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Origin of LICORICE Middle English licorice, from Anglo-French licoris, from Late Latin liquiritia, alteration of Latin glycyrrhiza,

from Greek glykyrrhiza, from glykys sweet + rhiza root more at dulcet, root Lophobranch Origin: 185560; < Neo-Latin Lophobranchii name of the group < Greek lph ( os ) crest, tuft + -o- -o- + branch ( a ) branchia + Latin - nominative plural noun ending madonna (n.) 1580s, "Italian lady," from It. madonna, from O.It. ma donna (It. mia donna) "my lady," from ma "my" + donna "lady," from L. domina mink (n.) early 15c., "skin or fur of the mink," from a Scandinavian source (cf. Swed. menk "a stinking animal in Finland"). mint (n.1) aromatic herb, O.E. minte (8c.), from W.Gmc. *minta (cf. O.S. minta, M.D. mente, O.H.G. minza, Ger. Minze), a borrowing from L. menta, mentha "mint," from Gk. minthe, personified as a nymph transformed into an herb by Proserpine, probably a loan-word from a lost Mediterranean language. mint (n.2) place where money is coined, early 15c., from O.E. mynet "coin, coinage, money" (8c.), from W.Gmc. *munita (cf. O.S. munita, O.Fris. menote, M.Du. munte, O.H.G. munizza, Ger. mnze), from L. moneta "mint" (see money). Earlier word for "place where money is coined" was minter (early 12c.). General sense of "a vast sum of money" is from 1650s. ministry (n.) late 14c., "function of a priest," from O.Fr. menistere "service, ministry; position, post, employment," and directly from L. ministerium "office, service, attendance, ministry," from minister padre (n.) "priest, chaplain," 1580s, from Italian, Spanish, or Portuguese padre, from L. patrem (nom. pater) "father" (see father (n.)). The title of the regular clergy in those languages. Papar was the name the Norse gave to Irish monks whom they found in Iceland when they arrived. recession (n.) "temporary decline in economic activity," 1929, noun of action from recess (q.v.): The material prosperity of the United States is too firmly based, in our opinion, for a revival in industrial activity -- even if we have to face an immediate recession of some magnitude -- to be long delayed. ["Economist," Nov. 2, 1929] Ayto notes, "There was more than a hint of euphemism in the coining of this term." Sabbath O.E. sabat "Saturday," observed by the Jews as a day of rest, from L. sabbatum, from Gk. sabbaton, from Heb. shabbath, prop. "day of rest," from shabath "he rested." The Babylonians regarded seventh days as unlucky, and avoided certain activities then; the Jewish observance may have begun as a similar custom. From the seventh day of the week, it began to be applied early 15c. to the first day (Sunday), a change completed during the Reformation. The original meaning is preserved in Sp. Sabado, It. Sabbato, and other languages' names for "Saturday." Hung. szombat, Rumanian simbata, Fr. samedi, Ger.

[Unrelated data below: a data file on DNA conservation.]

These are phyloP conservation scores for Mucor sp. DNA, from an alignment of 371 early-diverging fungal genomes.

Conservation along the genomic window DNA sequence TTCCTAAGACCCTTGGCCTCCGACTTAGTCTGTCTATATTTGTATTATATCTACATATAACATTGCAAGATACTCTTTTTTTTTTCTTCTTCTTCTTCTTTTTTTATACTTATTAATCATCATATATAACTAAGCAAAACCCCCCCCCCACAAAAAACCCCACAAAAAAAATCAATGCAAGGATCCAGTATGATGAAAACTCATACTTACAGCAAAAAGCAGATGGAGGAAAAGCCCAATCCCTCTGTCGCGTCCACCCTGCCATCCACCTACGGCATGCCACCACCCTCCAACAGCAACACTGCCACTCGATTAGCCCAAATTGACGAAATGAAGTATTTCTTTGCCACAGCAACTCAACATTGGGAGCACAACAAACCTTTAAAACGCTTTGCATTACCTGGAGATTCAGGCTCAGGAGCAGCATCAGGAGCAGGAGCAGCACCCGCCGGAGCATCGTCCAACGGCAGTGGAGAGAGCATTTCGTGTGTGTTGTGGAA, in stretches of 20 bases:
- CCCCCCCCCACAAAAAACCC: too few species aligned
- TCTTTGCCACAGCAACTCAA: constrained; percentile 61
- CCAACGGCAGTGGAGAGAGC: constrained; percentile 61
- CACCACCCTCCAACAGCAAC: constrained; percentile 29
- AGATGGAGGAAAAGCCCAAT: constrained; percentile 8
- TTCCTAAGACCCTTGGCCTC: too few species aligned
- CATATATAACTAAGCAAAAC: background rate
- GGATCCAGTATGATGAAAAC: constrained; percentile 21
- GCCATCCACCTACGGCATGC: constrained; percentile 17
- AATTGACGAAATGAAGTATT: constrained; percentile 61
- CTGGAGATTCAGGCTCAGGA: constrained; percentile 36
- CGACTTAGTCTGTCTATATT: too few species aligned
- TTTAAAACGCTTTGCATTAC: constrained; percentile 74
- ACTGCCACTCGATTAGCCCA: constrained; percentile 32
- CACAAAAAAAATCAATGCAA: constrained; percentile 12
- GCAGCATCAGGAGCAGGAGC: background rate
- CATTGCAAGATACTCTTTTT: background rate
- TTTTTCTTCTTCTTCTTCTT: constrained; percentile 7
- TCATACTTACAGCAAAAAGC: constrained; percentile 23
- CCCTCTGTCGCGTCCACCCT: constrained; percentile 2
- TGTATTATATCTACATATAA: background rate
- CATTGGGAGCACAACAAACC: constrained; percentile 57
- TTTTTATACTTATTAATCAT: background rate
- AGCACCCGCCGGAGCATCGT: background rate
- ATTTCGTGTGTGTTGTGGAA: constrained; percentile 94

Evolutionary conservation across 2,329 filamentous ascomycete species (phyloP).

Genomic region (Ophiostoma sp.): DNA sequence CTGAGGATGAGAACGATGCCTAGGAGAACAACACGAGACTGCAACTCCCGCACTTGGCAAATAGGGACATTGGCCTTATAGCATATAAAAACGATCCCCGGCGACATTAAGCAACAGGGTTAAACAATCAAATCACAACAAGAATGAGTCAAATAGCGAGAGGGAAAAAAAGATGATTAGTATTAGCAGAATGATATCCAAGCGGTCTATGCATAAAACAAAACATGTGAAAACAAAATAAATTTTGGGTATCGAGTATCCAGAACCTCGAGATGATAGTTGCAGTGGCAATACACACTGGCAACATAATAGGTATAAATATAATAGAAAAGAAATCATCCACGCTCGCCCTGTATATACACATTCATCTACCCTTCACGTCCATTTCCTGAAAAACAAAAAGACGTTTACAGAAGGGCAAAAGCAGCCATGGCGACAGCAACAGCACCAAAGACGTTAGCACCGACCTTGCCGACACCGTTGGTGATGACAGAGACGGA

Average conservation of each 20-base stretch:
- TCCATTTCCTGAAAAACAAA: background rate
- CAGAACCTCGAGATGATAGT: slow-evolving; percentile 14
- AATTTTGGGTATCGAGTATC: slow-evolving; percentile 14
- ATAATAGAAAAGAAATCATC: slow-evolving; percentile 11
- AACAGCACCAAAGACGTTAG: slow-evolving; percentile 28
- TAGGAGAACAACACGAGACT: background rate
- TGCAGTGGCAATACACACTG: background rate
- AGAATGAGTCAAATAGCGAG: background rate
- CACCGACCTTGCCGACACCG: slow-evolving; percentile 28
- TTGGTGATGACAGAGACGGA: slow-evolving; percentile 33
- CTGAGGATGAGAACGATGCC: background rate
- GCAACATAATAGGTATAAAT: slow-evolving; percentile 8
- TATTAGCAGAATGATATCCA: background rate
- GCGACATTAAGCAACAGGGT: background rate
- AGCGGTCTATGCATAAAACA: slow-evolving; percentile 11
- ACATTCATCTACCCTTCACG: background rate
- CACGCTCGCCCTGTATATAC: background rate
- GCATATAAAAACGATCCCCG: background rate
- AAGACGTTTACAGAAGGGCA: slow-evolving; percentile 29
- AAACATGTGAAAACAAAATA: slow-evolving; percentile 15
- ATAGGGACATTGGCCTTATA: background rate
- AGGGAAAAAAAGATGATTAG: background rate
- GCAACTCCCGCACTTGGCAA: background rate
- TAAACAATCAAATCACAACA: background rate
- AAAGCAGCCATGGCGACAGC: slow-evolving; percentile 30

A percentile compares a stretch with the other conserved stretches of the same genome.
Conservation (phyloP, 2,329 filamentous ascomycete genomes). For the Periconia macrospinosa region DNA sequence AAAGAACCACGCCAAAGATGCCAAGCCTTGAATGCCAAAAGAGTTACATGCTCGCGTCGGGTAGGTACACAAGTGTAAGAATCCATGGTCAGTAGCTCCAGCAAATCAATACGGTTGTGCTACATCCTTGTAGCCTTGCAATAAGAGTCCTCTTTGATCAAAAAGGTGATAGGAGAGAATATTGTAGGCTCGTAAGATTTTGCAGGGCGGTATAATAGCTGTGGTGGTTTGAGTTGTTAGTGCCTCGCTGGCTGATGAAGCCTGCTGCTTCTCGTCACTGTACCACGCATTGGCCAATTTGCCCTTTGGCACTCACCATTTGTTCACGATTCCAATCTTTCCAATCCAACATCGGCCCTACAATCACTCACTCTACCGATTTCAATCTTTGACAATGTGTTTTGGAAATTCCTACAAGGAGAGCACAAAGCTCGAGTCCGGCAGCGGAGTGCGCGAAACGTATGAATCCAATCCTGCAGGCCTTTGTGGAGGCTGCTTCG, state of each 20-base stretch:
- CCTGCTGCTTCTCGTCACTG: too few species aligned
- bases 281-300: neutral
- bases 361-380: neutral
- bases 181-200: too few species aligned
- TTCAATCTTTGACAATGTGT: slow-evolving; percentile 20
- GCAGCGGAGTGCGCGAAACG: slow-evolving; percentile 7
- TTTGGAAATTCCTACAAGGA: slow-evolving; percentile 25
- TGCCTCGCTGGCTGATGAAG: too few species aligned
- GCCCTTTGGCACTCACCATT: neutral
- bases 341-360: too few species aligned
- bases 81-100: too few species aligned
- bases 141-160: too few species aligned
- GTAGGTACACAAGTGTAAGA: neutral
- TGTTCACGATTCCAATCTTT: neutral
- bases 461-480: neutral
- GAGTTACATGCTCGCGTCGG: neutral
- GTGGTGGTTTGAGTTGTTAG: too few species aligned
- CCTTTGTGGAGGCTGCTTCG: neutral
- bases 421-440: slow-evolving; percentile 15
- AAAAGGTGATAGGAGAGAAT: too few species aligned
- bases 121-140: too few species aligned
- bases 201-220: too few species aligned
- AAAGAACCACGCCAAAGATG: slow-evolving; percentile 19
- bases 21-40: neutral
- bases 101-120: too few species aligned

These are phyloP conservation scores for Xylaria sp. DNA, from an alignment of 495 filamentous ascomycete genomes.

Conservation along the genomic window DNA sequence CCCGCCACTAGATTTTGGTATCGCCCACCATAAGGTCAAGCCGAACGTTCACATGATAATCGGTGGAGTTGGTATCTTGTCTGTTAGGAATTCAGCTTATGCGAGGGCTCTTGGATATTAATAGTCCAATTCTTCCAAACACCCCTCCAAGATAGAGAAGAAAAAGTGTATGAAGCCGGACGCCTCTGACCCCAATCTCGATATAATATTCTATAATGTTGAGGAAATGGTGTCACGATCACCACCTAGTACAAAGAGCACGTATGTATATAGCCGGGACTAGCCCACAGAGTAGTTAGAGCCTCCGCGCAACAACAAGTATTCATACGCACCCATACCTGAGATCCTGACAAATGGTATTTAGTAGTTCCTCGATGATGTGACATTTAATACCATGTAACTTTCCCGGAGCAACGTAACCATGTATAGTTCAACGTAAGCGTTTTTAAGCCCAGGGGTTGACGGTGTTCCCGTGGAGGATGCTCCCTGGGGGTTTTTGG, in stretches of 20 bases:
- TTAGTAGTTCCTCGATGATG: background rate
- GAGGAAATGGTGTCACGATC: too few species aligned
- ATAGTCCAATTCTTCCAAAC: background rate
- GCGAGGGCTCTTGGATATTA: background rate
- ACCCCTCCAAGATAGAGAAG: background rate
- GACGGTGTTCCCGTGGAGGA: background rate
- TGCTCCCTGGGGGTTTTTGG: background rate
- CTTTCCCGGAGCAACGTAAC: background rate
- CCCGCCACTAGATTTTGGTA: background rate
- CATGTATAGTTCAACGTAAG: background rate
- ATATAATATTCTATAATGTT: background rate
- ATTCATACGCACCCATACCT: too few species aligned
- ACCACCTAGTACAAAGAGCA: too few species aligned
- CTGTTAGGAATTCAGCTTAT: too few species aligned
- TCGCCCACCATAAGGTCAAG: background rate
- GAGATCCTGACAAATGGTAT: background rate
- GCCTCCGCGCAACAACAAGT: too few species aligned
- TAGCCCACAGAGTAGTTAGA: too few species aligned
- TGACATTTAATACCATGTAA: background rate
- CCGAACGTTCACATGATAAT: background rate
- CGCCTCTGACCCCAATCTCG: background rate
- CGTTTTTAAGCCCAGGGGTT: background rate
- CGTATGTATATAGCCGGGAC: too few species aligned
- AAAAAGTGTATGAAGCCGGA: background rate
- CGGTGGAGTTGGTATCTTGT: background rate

Samstag "Saturday" are from V.L. sambatum, from Gk. *sambaton, a vulgar nasalized variant of sabbaton. vegetate (v.) c.1600, "to grow as plants do," perhaps a back formation from vegetation, or from L. vegetatus, pp. of vegetare "to enliven, to animate" (see vegetable (adj.)). Sense of "to lead a dull, empty, or stagnant life" is from 1740. Related: Vegetated; vegetating. veg since 1898 as an abbreviation of vegetable, vegetarian. As a verb, colloquially short for vegetate, by 1985 (usually with out). Practice in Using Words With Positive and Negative Connotations By Richard Nordquist, About.com Guide Careful writers choose words both for what they mean (that is, their dictionary meanings, or denotations) and for what they suggest (their connotations, or emotional associations). For instance, "slim," "scrawny," and "svelte" all have related denotative meanings (thin, let's say) but different connotative meanings. And if we're trying to pay someone a compliment, we better get the connotation right. Here's another example. The following words and phrases all refer to "a young person," but their connotations may be quite different depending, in part, on the context in which they appear: youngster, child, kid, little one, small fry, brat, urchin, juvenile, minor. Some of these words tend to carry favorable connotations (little one), others unfavorable (brat), and still others fairly neutral connotations (child). Calling a young person a brat lets our readers know at once how we feel about the rotten kid. Working with the three passages below will help make you more aware of the value of choosing words carefully for what they imply or suggest as well as what they mean according to the dictionary. Instructions: Each of the short passages below (in italics) is fairly objective and colorless, using words with neutral connotations. Your job is to write two new versions of each passage: first, using words with positive connotations to show the subject in an attractive light; second, using words with negative connotations to describe the same subject in a less favorable way. The guidelines following each passage should help you focus your revisions. A. Gus cooked dinner for Merdine. He prepared some meat and vegetables and a special dessert. (1) Describe the meal that Gus prepared, making it sound appetizing by using words with favorable connotations. (2) Describe the meal again, this time using words with negative connotations to make it sound quite unappealing. B. The person did not weigh very much. The person had brown hair and a small nose. The person wore informal clothing. (1) Identify and describe this particularly attractive person. (2) Identify and describe this particularly unattractive person. C. Douglas was careful with his money. He kept his money in a safe place. He bought only the necessities of life. He never borrowed or lent money. (1) Choose words that show how impressed you are by Douglas's sense of thrift. (2) Choose words that make fun of Douglas or pass scorn on him for being such a tightwad.